“On the job, you’re often seeing people on their worst day ever, and you have to do what you can to help them get through that,” Reno said. It is this sense of helping people that has driven Reno to serve his community as a firefighter since joining the District in 1984.
Now, pushing 60 years old and after nearly 30 years of service, Reno is retiring.
Being a firefighter wasn’t what originally drew him to the Beach. When he came to Fort Myers Beach back in 1973, he worked at the Sears Product Development and Merchandise Testing Laboratory over on San Carlos Island, where Salty Sam’s Marina now stands. It was during this time that he met his wife, marrying her in ’76, and thought he had a career for the rest of his life. It was not to be, for when Sears closed up the lab in 1983, he and his family moved back to Chicago for a year. However, they soon found themselves drawn back to the beach.
“A lot of us who have been here since the ‘70s have seen people come and go, and then several years later they’re back!” Reno said. “This place just has an attraction.”
Arriving back in Fort Myers Beach, Reno joined the Fire District’s reserves in 1984 and found himself at a crossroads in his life a couple years later. After two years on the reserves at the district, working under Captain Tommy Glover Sr., Reno started with the District full time in February of ’86. However, it wasn’t the only career opportunity placed in front of him.
“I actually had two choices: the Fire Department where I was already on the reserves, or the Bonita Post Office, where I was also working part time,” Reno recalled. “Within a 48 hour period, I was offered a job for both places.”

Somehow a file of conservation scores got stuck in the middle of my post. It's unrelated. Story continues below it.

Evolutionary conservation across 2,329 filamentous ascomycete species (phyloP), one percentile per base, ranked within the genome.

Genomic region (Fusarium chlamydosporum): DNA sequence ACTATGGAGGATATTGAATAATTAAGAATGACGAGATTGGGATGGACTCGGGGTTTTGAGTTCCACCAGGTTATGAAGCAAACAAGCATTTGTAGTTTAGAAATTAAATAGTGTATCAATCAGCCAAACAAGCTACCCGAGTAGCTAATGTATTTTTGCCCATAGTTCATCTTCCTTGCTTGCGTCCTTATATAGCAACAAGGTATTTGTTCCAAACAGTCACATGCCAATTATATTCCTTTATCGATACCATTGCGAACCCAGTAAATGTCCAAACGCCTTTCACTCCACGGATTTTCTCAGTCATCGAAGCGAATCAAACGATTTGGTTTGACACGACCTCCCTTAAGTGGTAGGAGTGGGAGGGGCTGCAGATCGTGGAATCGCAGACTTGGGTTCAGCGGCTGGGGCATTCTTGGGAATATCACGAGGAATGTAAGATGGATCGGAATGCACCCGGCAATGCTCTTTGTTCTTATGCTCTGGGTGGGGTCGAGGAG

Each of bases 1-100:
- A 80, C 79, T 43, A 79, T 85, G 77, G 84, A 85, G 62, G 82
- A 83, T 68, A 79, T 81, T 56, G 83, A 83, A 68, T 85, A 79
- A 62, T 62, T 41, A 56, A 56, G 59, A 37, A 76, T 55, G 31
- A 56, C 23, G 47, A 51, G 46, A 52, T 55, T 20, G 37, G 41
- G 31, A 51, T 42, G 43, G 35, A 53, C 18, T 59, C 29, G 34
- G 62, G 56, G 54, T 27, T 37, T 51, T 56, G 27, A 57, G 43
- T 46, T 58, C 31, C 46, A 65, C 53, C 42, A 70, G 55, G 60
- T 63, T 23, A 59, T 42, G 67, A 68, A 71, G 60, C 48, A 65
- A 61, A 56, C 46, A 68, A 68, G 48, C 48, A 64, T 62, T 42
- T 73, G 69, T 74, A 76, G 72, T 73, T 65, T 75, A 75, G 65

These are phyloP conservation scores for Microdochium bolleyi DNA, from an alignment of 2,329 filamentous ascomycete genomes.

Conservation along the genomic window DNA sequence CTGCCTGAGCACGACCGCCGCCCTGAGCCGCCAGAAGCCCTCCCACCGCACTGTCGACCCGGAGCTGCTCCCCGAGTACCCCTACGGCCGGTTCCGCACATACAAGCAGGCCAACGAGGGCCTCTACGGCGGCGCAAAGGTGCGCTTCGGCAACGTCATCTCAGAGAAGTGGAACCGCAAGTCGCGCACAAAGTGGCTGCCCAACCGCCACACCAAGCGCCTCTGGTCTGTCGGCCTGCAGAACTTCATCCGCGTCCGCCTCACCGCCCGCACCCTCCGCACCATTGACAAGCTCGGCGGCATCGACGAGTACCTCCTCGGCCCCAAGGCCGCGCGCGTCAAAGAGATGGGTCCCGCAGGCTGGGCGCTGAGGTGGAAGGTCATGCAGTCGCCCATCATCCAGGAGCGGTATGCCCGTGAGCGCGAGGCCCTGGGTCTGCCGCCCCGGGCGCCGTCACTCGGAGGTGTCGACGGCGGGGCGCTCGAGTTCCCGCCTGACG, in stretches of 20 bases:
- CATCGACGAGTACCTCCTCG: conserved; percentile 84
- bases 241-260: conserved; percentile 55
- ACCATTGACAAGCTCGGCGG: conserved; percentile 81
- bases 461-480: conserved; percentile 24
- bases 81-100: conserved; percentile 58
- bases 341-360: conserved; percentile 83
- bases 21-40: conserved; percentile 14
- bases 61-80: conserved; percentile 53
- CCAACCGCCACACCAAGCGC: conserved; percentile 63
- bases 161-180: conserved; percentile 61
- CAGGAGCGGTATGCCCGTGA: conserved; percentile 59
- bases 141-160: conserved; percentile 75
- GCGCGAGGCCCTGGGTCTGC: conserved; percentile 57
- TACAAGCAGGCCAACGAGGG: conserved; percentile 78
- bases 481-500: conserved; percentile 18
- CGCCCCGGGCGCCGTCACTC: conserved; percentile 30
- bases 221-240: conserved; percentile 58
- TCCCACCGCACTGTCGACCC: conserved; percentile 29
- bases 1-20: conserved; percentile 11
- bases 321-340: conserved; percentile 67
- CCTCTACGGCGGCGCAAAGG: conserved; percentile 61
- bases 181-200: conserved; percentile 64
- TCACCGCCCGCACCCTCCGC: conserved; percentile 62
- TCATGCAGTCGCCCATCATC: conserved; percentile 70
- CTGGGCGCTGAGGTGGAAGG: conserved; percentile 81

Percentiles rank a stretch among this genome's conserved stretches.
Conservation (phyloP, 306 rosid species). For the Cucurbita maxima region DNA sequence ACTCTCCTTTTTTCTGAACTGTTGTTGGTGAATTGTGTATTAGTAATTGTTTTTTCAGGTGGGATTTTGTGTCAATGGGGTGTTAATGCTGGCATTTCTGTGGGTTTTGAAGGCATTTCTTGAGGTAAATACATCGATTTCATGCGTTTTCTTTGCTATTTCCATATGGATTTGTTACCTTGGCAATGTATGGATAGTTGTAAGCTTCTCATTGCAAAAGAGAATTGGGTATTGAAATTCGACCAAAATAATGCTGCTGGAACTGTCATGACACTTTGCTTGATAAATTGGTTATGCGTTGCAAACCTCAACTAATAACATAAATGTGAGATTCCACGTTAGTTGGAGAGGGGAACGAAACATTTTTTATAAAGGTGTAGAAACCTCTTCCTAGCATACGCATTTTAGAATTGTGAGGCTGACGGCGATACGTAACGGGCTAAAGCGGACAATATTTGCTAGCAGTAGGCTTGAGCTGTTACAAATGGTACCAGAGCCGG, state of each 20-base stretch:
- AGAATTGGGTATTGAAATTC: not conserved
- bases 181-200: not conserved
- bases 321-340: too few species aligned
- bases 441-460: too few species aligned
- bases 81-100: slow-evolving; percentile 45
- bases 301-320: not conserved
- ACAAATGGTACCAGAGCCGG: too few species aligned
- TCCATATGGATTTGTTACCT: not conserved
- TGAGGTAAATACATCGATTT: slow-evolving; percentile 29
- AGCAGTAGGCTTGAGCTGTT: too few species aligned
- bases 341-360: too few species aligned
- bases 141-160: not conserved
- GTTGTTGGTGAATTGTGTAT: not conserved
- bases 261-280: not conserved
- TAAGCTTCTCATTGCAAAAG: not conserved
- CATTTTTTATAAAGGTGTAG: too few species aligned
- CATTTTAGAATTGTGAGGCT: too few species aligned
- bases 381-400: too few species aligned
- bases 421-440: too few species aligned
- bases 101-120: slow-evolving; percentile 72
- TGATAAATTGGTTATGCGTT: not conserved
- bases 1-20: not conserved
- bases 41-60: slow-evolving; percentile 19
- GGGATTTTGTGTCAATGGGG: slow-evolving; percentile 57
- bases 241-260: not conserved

While the Post Office offered more money, Reno ultimately decided to go with the Fire District. “One day on, two days off. That one day can be crazy, and it’s dangerous. But having that time off allowed me the opportunity to try and start a family.”
Of course, “one day on” at the fire department really meant “one day,” where a full 24-hour shift was spent at the station. Doing the math, he estimated a 30 year career at the station equaled a 40 year career at a 9-to-5 job. “You’re averaging about 56 hours a week. Sometimes its two 24 hour shifts in a week, sometimes its three. It’s roughly 3000 hours a year here, versus 2000 hours elsewhere.”
The choice was an easy one for him for what he got out of it. “I just like helping others,” Reno said. “Helping people without expecting anything in return makes me feel good.”
“Overall, living and working in the community is a big asset,” Reno said. “If I was coming up to you during an emergency, and we’re friends, it’s like ‘thank God, a familiar face.’ That’s happened to me several times on calls.”
Location didn’t hurt, either. “Being a firefighter on the beach is pretty cool,” Reno said. “That goes beyond just the atmosphere, where you’re working next to the water. You don’t have the winters like they do up north, where you have to worry about frozen hoses and other equipment. However, down here the heat can be taxing.”
With only seven more shifts between him and retirement in November, Reno reflected on what he thinks will change the most in his life after the District.
“Sleeping through the night,” Reno said with a slight laugh. “That’s going to be a tough one to get used to.” He stated that he is always ready for the call at any hour, and that he could go from a dead sleep to being fully dressed and heading out the door in two minutes. “That is a part of the stress. The call could come at any time.”
Reno isn’t the only retirement FMB Fire Control District has seen in recent years. Just this year, both David Reckwerdt and Ivan Bestrom both retired. Tommy Glover, Jr., and his uncle Everett Glover both retired in 2014, along with Tom Edge and Jeff Adams. In all, hundreds of years of collected experience have hung up their equipment recently, with several others set to follow in the next couple of years.
“A lot of knowledge on how the community works is going to be gone,” Reno said. “It’s hard to pass that on. It’s something you have to experience.”